Last week, California lawmakers advanced a radical new bill, AB 665, that would allow children as young as 12-years-old to consent to being placed into state funded group homes without parental permission or knowledge. Critics are rightfully equating this to “state-sanctioned kidnapping.”
The state’s Assembly Judiciary Committee passed the bill, allowing mental health professionals to place children in residential facilities upon a minor’s request, even if the children are not experiencing abuse or neglect at home. The bill also lets professionals decide whether or not to inform a child’s parents “after consulting with the minor.” The bill’s authors claim it will help decrease suicidality among “youth, particularly Black and Latinx youth.”
“For LGBTQ+ youth, the rejection from parents, harassment in school, and the overall LGBTQ negativity present in society can lead to depression, anxiety, drug and alcohol use, and other negative outcomes. Over one-half of surveyed LGBTQ+ youth reported that not being able to get permission from their parents or guardians was sometimes or always a barrier to accessing mental health services,” the bill reads.
During the hearing, witnesses in opposition told lawmakers that the law would enable school counselors to send children straight to a group home if the children say their parents aren’t supportive of their “gender identities.”
CFC Director of Capitol Engagement Greg Burt interviewed one of these witnesses, licensed social worker Pamela Garfield-Jaeger, who has worked in group homes and testified in opposition to AB 665.
“California state is working overtime to separate children from parents,” she said. “Our opposition was saying how mental health is declining in California and across the country, and I think one of the biggest culprits of that is children are being separated from their parents. If we work together with families, I think that would improve mental health tremendously. They’re proposing something that, I believe, is going to have the complete opposite effect.”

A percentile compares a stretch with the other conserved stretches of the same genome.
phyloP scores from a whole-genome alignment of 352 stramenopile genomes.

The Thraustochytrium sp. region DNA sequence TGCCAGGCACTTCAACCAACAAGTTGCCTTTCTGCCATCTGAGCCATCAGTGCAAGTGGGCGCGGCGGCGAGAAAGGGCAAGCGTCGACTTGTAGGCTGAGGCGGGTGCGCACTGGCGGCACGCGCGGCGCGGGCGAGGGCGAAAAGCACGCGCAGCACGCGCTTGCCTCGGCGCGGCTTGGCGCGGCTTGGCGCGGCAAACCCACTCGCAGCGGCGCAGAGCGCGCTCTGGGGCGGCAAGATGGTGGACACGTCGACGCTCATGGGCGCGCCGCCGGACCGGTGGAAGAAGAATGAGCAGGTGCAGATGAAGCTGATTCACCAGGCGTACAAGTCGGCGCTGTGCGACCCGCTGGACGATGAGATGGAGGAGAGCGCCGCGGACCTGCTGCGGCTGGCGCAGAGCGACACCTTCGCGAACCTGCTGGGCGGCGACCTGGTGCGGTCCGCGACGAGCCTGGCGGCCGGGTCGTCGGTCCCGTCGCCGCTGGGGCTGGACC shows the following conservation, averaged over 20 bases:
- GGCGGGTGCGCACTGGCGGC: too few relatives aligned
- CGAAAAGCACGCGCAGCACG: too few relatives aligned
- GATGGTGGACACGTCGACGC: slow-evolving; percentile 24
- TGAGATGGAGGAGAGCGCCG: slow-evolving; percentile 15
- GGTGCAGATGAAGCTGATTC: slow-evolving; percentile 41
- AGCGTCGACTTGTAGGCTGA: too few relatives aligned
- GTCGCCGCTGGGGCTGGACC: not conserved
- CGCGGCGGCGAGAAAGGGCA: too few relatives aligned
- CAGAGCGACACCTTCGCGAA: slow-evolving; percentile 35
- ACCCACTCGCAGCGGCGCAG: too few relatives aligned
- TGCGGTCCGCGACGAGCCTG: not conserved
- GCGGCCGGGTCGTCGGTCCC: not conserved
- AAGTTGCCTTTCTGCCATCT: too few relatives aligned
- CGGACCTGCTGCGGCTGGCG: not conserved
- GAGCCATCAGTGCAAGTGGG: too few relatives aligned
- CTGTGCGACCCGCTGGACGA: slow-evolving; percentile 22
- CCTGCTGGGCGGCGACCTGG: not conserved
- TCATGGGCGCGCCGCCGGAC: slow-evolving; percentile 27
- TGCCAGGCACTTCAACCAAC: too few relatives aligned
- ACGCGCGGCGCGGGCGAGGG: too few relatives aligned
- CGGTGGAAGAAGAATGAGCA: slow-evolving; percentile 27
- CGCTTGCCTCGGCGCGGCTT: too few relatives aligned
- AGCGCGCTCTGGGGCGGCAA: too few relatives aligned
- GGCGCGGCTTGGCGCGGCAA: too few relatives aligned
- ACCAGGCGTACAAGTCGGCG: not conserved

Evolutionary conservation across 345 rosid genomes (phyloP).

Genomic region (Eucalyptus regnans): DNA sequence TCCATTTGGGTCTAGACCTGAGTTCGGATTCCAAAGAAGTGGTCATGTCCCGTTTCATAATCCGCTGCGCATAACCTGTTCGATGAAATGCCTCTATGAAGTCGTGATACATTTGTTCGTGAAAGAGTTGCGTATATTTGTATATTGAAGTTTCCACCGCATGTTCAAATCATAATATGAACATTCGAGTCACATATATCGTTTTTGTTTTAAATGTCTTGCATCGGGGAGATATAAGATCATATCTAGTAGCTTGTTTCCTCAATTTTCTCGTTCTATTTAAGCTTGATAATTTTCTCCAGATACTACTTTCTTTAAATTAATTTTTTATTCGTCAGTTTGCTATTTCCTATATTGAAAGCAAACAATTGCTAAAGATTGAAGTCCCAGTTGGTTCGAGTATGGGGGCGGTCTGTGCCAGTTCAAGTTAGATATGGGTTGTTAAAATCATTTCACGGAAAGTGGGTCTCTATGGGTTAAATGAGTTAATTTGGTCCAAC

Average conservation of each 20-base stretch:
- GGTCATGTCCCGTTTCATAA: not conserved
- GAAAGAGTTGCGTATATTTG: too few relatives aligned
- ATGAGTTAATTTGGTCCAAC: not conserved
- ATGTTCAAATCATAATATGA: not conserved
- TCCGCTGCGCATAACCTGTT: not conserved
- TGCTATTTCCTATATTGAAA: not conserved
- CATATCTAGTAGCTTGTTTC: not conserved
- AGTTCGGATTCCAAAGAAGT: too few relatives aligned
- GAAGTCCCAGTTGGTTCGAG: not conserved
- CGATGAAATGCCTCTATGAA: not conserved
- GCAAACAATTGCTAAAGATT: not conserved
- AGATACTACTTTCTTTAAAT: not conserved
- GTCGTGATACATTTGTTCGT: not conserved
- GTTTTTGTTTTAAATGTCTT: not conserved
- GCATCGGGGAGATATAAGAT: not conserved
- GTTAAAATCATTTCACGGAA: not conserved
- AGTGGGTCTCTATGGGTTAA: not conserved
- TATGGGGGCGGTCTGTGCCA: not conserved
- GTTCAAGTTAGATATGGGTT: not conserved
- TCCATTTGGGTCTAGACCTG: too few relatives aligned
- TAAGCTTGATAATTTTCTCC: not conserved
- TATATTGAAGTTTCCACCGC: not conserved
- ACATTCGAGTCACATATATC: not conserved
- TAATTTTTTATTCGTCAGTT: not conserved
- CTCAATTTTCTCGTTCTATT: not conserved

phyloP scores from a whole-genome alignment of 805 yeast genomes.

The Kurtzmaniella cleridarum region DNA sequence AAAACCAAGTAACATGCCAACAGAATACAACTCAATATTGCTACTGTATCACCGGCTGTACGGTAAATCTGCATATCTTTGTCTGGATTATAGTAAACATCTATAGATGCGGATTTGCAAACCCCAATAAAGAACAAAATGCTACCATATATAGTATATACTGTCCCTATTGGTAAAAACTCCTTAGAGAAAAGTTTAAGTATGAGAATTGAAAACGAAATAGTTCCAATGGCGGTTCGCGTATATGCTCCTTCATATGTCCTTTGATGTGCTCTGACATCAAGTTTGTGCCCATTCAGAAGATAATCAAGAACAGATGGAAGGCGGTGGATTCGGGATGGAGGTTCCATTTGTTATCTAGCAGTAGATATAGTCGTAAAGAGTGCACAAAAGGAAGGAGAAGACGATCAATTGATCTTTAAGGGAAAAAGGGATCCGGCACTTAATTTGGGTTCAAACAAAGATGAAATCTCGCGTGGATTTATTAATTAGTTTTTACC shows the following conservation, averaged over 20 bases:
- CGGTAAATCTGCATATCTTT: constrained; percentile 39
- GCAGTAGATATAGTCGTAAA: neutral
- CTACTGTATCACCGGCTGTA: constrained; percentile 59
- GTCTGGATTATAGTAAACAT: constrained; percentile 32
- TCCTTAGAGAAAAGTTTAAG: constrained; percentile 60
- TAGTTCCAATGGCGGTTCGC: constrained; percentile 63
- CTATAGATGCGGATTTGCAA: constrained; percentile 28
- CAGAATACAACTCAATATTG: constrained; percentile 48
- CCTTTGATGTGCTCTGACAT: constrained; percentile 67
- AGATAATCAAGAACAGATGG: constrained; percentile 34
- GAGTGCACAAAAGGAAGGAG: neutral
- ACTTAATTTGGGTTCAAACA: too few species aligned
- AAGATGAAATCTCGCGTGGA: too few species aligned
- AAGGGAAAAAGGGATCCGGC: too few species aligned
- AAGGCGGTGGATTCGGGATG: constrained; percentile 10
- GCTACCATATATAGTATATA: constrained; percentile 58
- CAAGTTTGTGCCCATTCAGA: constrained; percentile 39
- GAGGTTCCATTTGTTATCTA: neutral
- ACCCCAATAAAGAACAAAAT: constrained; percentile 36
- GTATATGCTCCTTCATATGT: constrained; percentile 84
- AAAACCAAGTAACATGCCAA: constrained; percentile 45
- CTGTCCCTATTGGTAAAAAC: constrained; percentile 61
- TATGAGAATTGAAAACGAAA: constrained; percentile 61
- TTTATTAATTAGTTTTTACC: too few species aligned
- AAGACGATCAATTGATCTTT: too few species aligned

Pamela also shed light on the atmosphere of group homes for children. She explained that in the past, even when there were allegations of abuse, pulling a child out of a home and into a foster home was a last resort option. Putting them into a group home was the very last resort after a foster home. Group homes are dedicated for children with serious behavioral issues. “To think that this is going to be the first step for children is a scary prospect,” she said.
She also noted that in group homes, children get together and learn bad behaviors, such as cutting and substance abuse from each other. At a group home Pamela was working at, one of the counselors was smoking marijuana with the children.
Further, boys and girls are housed together, and it is easy for them to escape. Many of the children run away and end up in even worse situations, like sex trafficking.
This bill is now headed to the Assembly floor where every legislator will vote on it.
Parents can’t wait until this nightmare becomes a reality. They need to speak up and demand that their rights be respected.